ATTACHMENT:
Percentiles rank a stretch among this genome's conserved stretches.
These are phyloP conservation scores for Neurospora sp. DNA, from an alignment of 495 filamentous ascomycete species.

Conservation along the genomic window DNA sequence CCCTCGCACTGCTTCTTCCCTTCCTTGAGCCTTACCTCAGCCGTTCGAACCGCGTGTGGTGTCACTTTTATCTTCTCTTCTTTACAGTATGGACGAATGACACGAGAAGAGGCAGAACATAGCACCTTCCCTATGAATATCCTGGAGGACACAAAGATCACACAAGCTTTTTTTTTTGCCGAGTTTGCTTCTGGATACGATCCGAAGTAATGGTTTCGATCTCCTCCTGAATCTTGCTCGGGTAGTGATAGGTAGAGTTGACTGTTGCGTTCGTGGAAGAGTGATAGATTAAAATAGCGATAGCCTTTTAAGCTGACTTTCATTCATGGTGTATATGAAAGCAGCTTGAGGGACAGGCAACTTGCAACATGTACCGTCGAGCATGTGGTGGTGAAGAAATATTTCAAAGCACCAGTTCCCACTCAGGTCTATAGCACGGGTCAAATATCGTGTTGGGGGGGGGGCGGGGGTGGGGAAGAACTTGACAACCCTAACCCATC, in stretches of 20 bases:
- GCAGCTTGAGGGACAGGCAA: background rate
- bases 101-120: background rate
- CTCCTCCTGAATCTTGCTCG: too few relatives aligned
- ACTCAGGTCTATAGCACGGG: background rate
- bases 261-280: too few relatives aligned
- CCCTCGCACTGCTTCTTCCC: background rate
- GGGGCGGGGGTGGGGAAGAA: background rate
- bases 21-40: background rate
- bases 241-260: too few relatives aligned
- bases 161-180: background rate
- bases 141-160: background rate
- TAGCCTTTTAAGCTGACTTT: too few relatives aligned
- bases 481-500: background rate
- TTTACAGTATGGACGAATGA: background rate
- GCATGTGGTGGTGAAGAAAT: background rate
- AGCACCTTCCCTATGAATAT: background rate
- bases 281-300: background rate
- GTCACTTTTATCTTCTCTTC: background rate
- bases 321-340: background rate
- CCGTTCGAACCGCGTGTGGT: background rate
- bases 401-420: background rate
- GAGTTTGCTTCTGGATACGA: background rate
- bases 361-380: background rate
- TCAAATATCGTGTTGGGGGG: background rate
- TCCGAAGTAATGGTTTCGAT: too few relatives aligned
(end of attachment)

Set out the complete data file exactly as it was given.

Percentiles rank a stretch among this genome's conserved stretches.
These are phyloP conservation scores for Neurospora sp. DNA, from an alignment of 495 filamentous ascomycete species.

Conservation along the genomic window DNA sequence CCCTCGCACTGCTTCTTCCCTTCCTTGAGCCTTACCTCAGCCGTTCGAACCGCGTGTGGTGTCACTTTTATCTTCTCTTCTTTACAGTATGGACGAATGACACGAGAAGAGGCAGAACATAGCACCTTCCCTATGAATATCCTGGAGGACACAAAGATCACACAAGCTTTTTTTTTTGCCGAGTTTGCTTCTGGATACGATCCGAAGTAATGGTTTCGATCTCCTCCTGAATCTTGCTCGGGTAGTGATAGGTAGAGTTGACTGTTGCGTTCGTGGAAGAGTGATAGATTAAAATAGCGATAGCCTTTTAAGCTGACTTTCATTCATGGTGTATATGAAAGCAGCTTGAGGGACAGGCAACTTGCAACATGTACCGTCGAGCATGTGGTGGTGAAGAAATATTTCAAAGCACCAGTTCCCACTCAGGTCTATAGCACGGGTCAAATATCGTGTTGGGGGGGGGGCGGGGGTGGGGAAGAACTTGACAACCCTAACCCATC, in stretches of 20 bases:
- GCAGCTTGAGGGACAGGCAA: background rate
- bases 101-120: background rate
- CTCCTCCTGAATCTTGCTCG: too few relatives aligned
- ACTCAGGTCTATAGCACGGG: background rate
- bases 261-280: too few relatives aligned
- CCCTCGCACTGCTTCTTCCC: background rate
- GGGGCGGGGGTGGGGAAGAA: background rate
- bases 21-40: background rate
- bases 241-260: too few relatives aligned
- bases 161-180: background rate
- bases 141-160: background rate
- TAGCCTTTTAAGCTGACTTT: too few relatives aligned
- bases 481-500: background rate
- TTTACAGTATGGACGAATGA: background rate
- GCATGTGGTGGTGAAGAAAT: background rate
- AGCACCTTCCCTATGAATAT: background rate
- bases 281-300: background rate
- GTCACTTTTATCTTCTCTTC: background rate
- bases 321-340: background rate
- CCGTTCGAACCGCGTGTGGT: background rate
- bases 401-420: background rate
- GAGTTTGCTTCTGGATACGA: background rate
- bases 361-380: background rate
- TCAAATATCGTGTTGGGGGG: background rate
- TCCGAAGTAATGGTTTCGAT: too few relatives aligned